The typical structure of neuropeptide precursor after translation includes a signal peptide region and a region that contains one or more neuropeptides (Fricker, 2005 ; Hook et al., 2008 ). After translation, the signal peptide is removed by signal peptidases and the remaining peptide is cleaved by other proteases (notably proprotein or prohormone proteases) that cleave the sequence at basic (Arg or Lys) sites (Fricker, 2005 ; Hook, 2006 ; Hook et al., 2008 ). After cleavage, the N-terminal basic amino acids are typically removed by carboxylases and various additional PTMs such as amidation and glycosylation can occur (Fricker, 2005 ; Hook et al., 2008 ).
We address these points here with a bioinformatics toolkit to discover and characterize neuropeptides. Essential components of this analytical pipeline are the computational identification of precursor genes in nucleic databases and model-based prediction of cleavage and other PTMs of the precursors. Python is an ideal language to develop this analytical pipeline for the discovery and characterization neuropeptides. The core language has easy to use functions that facilitate complex manipulation of information and integration of results from the multistep analytical pathway. The suitability of Python is further strengthened by third-party modules such as BioPython (http://biopython.org ) for bioinformatics (Bassi, 2007 ) and Numerical and Scientific Python (http://www.scipy.org ) for numerical computation (Oliphant, 2007 ). The combination of all these features in a single language makes Python an ideal choice for bioinformatic applications (Bassi, 2007 ; Kinser, 2008 ). In terms of a pipeline, the power and flexibility of Python can be used for the full pipeline or to integrate different components of the pipeline together. We illustrate the use of Python to implement an analytical pipeline that integrates vastly different components necessary to identify rhesus neuropeptides and associated precursors.
An exhaustive survey of neuropeptide precursors in a genome is the first step in the complete characterization of the neuropeptidome of a species. The development of bioinformatics analytical pipeline to discover neuropeptide precursors requires the integration of multiple steps involving multiple tools. Bioinformatic tools including sequence homology search using BLAST (Altschul et al., 1997 ) and multiple sequence alignment using T-Coffee (Notredame et al., 2000 ) are available as standalone packages or via a web interface. BioPython provides an integrated environment that supports different aspects of bioinformatics including parsing results from bioinformatics tools. For example, Bassi (2007) illustrates the use of BLAST with BioPython.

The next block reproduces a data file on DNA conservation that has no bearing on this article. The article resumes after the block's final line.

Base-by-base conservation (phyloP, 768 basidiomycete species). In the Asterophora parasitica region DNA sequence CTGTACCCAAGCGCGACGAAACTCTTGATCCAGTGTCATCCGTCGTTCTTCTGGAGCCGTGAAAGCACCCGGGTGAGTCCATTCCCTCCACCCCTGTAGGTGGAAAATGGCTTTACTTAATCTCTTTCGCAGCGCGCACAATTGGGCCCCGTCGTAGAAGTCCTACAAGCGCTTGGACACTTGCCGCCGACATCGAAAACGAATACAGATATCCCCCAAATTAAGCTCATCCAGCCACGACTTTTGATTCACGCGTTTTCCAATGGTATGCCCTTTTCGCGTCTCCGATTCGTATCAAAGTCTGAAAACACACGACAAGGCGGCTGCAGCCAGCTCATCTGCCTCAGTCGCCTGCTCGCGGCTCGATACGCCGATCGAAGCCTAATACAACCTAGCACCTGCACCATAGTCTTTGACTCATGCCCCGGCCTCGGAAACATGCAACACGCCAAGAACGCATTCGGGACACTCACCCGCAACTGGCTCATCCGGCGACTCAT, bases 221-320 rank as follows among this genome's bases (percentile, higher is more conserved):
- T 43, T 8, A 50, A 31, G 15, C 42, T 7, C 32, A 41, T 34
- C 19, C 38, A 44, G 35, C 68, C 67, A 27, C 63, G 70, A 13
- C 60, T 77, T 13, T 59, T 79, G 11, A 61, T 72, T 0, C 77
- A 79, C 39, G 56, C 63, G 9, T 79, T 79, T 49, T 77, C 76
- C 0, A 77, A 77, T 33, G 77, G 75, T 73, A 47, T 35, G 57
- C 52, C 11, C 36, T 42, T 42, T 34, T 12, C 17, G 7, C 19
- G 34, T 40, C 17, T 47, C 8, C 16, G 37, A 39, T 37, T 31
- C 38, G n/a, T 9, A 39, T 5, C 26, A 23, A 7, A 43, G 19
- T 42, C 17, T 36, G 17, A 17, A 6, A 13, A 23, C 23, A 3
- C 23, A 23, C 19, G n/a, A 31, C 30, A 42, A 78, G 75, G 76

In the first step of the prohormone analytical pipeline, rhesus precursors were identified based on precursor information from other mammalian species with extensive neuropeptide research. In particular, a list of human precursors and neuropeptide sequences was collected from the UniProt Knowledgebase database (The UniProt Consortium, 2008 ) and literature review (Amare et al., 2006 ; Tegge et al., 2008 ). The set of human precursors was queried against the database of predicted proteins derived from the rhesus genome (http://www.ncbi.nlm.nih.gov/projects/genome/guide/rhesus_macaque/ ) using a standalone version of BLAST (version 2.2.18) using the default parameter settings (e.g., expectation value of 10 and Blosum62 scoring matrix) except for disabling the filter option. Queries were conducted using the complete precursor sequence that included the regions that contain the signal peptide and neuropeptides to maximize the detection of the rhesus precursor. Human precursors were used because of the evolutionary relationships between the rhesus and human species and the completeness of the list in humans. Information from other species (e.g. mouse and rat) can also be used to evaluate the accuracy of the search process. The repetitive process of searching for each human precursor on the rhesus database was implemented by exploiting the ability of BLAST to handle multiple sequences and using Python to parse results. The query input file containing all human precursors was submitted to BLAST and the output was saved in an XML formatted file. An XML format provides structured information in a machine readable format that permits repeated access.